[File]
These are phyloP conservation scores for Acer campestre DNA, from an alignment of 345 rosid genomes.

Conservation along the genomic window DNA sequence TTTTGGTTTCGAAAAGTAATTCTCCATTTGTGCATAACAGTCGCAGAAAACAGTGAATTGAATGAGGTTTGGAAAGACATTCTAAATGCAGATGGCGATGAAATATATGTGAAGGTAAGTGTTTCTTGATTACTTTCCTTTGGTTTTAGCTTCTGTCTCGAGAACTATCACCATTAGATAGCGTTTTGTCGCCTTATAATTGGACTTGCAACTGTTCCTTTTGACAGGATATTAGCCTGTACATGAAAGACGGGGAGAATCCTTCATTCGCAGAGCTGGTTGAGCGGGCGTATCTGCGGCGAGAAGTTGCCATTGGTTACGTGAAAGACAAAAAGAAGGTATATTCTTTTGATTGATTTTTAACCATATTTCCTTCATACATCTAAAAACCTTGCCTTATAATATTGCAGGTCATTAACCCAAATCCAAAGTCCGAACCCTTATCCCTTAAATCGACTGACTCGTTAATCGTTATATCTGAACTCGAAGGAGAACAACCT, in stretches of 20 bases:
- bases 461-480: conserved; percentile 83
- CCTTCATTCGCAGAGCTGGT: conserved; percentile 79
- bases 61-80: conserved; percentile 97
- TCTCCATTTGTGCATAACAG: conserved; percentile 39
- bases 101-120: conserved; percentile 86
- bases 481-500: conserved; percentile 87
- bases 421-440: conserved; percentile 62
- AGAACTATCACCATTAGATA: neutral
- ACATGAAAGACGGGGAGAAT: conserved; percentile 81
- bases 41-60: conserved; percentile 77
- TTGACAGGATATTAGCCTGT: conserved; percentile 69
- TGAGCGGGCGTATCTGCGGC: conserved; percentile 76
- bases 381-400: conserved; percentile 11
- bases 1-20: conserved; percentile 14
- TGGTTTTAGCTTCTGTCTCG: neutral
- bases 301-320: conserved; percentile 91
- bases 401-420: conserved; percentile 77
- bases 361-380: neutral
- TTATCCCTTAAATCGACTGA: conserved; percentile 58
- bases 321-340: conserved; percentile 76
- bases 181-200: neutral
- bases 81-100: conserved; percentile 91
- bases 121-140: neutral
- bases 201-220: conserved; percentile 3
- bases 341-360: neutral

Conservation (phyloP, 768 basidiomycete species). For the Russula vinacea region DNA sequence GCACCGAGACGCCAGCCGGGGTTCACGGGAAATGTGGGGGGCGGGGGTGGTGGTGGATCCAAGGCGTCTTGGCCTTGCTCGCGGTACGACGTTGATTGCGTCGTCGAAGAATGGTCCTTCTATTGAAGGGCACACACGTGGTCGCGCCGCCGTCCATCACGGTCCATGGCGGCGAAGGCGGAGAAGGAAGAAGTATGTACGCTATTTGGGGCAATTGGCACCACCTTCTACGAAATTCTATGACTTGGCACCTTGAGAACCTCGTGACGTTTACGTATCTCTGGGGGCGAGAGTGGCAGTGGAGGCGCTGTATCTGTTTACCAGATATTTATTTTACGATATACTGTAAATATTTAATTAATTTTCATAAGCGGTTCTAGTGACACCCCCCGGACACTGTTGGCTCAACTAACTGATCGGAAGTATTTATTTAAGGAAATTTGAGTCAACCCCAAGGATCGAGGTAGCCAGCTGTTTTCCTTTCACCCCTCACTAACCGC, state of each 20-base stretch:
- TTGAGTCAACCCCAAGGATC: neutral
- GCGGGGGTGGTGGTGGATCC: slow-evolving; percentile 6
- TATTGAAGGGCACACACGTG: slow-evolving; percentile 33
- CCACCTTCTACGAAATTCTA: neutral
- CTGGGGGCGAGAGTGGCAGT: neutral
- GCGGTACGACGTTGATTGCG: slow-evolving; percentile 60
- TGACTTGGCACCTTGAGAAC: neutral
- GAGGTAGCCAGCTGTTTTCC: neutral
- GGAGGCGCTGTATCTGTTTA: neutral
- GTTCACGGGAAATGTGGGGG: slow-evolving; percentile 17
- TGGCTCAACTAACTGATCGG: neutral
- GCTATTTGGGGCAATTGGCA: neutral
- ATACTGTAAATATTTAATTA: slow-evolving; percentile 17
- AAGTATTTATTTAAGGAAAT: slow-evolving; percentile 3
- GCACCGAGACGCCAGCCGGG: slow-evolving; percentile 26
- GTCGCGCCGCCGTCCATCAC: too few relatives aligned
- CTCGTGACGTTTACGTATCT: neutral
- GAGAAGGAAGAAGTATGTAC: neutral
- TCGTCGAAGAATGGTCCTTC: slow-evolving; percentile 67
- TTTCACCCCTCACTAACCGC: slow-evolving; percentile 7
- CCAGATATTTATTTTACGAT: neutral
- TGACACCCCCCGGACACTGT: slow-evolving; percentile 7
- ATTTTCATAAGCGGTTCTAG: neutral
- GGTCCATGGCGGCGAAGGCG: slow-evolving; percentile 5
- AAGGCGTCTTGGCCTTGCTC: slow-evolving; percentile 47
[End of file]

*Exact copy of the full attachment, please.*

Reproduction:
These are phyloP conservation scores for Acer campestre DNA, from an alignment of 345 rosid genomes.

Conservation along the genomic window DNA sequence TTTTGGTTTCGAAAAGTAATTCTCCATTTGTGCATAACAGTCGCAGAAAACAGTGAATTGAATGAGGTTTGGAAAGACATTCTAAATGCAGATGGCGATGAAATATATGTGAAGGTAAGTGTTTCTTGATTACTTTCCTTTGGTTTTAGCTTCTGTCTCGAGAACTATCACCATTAGATAGCGTTTTGTCGCCTTATAATTGGACTTGCAACTGTTCCTTTTGACAGGATATTAGCCTGTACATGAAAGACGGGGAGAATCCTTCATTCGCAGAGCTGGTTGAGCGGGCGTATCTGCGGCGAGAAGTTGCCATTGGTTACGTGAAAGACAAAAAGAAGGTATATTCTTTTGATTGATTTTTAACCATATTTCCTTCATACATCTAAAAACCTTGCCTTATAATATTGCAGGTCATTAACCCAAATCCAAAGTCCGAACCCTTATCCCTTAAATCGACTGACTCGTTAATCGTTATATCTGAACTCGAAGGAGAACAACCT, in stretches of 20 bases:
- bases 461-480: conserved; percentile 83
- CCTTCATTCGCAGAGCTGGT: conserved; percentile 79
- bases 61-80: conserved; percentile 97
- TCTCCATTTGTGCATAACAG: conserved; percentile 39
- bases 101-120: conserved; percentile 86
- bases 481-500: conserved; percentile 87
- bases 421-440: conserved; percentile 62
- AGAACTATCACCATTAGATA: neutral
- ACATGAAAGACGGGGAGAAT: conserved; percentile 81
- bases 41-60: conserved; percentile 77
- TTGACAGGATATTAGCCTGT: conserved; percentile 69
- TGAGCGGGCGTATCTGCGGC: conserved; percentile 76
- bases 381-400: conserved; percentile 11
- bases 1-20: conserved; percentile 14
- TGGTTTTAGCTTCTGTCTCG: neutral
- bases 301-320: conserved; percentile 91
- bases 401-420: conserved; percentile 77
- bases 361-380: neutral
- TTATCCCTTAAATCGACTGA: conserved; percentile 58
- bases 321-340: conserved; percentile 76
- bases 181-200: neutral
- bases 81-100: conserved; percentile 91
- bases 121-140: neutral
- bases 201-220: conserved; percentile 3
- bases 341-360: neutral

Conservation (phyloP, 768 basidiomycete species). For the Russula vinacea region DNA sequence GCACCGAGACGCCAGCCGGGGTTCACGGGAAATGTGGGGGGCGGGGGTGGTGGTGGATCCAAGGCGTCTTGGCCTTGCTCGCGGTACGACGTTGATTGCGTCGTCGAAGAATGGTCCTTCTATTGAAGGGCACACACGTGGTCGCGCCGCCGTCCATCACGGTCCATGGCGGCGAAGGCGGAGAAGGAAGAAGTATGTACGCTATTTGGGGCAATTGGCACCACCTTCTACGAAATTCTATGACTTGGCACCTTGAGAACCTCGTGACGTTTACGTATCTCTGGGGGCGAGAGTGGCAGTGGAGGCGCTGTATCTGTTTACCAGATATTTATTTTACGATATACTGTAAATATTTAATTAATTTTCATAAGCGGTTCTAGTGACACCCCCCGGACACTGTTGGCTCAACTAACTGATCGGAAGTATTTATTTAAGGAAATTTGAGTCAACCCCAAGGATCGAGGTAGCCAGCTGTTTTCCTTTCACCCCTCACTAACCGC, state of each 20-base stretch:
- TTGAGTCAACCCCAAGGATC: neutral
- GCGGGGGTGGTGGTGGATCC: slow-evolving; percentile 6
- TATTGAAGGGCACACACGTG: slow-evolving; percentile 33
- CCACCTTCTACGAAATTCTA: neutral
- CTGGGGGCGAGAGTGGCAGT: neutral
- GCGGTACGACGTTGATTGCG: slow-evolving; percentile 60
- TGACTTGGCACCTTGAGAAC: neutral
- GAGGTAGCCAGCTGTTTTCC: neutral
- GGAGGCGCTGTATCTGTTTA: neutral
- GTTCACGGGAAATGTGGGGG: slow-evolving; percentile 17
- TGGCTCAACTAACTGATCGG: neutral
- GCTATTTGGGGCAATTGGCA: neutral
- ATACTGTAAATATTTAATTA: slow-evolving; percentile 17
- AAGTATTTATTTAAGGAAAT: slow-evolving; percentile 3
- GCACCGAGACGCCAGCCGGG: slow-evolving; percentile 26
- GTCGCGCCGCCGTCCATCAC: too few relatives aligned
- CTCGTGACGTTTACGTATCT: neutral
- GAGAAGGAAGAAGTATGTAC: neutral
- TCGTCGAAGAATGGTCCTTC: slow-evolving; percentile 67
- TTTCACCCCTCACTAACCGC: slow-evolving; percentile 7
- CCAGATATTTATTTTACGAT: neutral
- TGACACCCCCCGGACACTGT: slow-evolving; percentile 7
- ATTTTCATAAGCGGTTCTAG: neutral
- GGTCCATGGCGGCGAAGGCG: slow-evolving; percentile 5
- AAGGCGTCTTGGCCTTGCTC: slow-evolving; percentile 47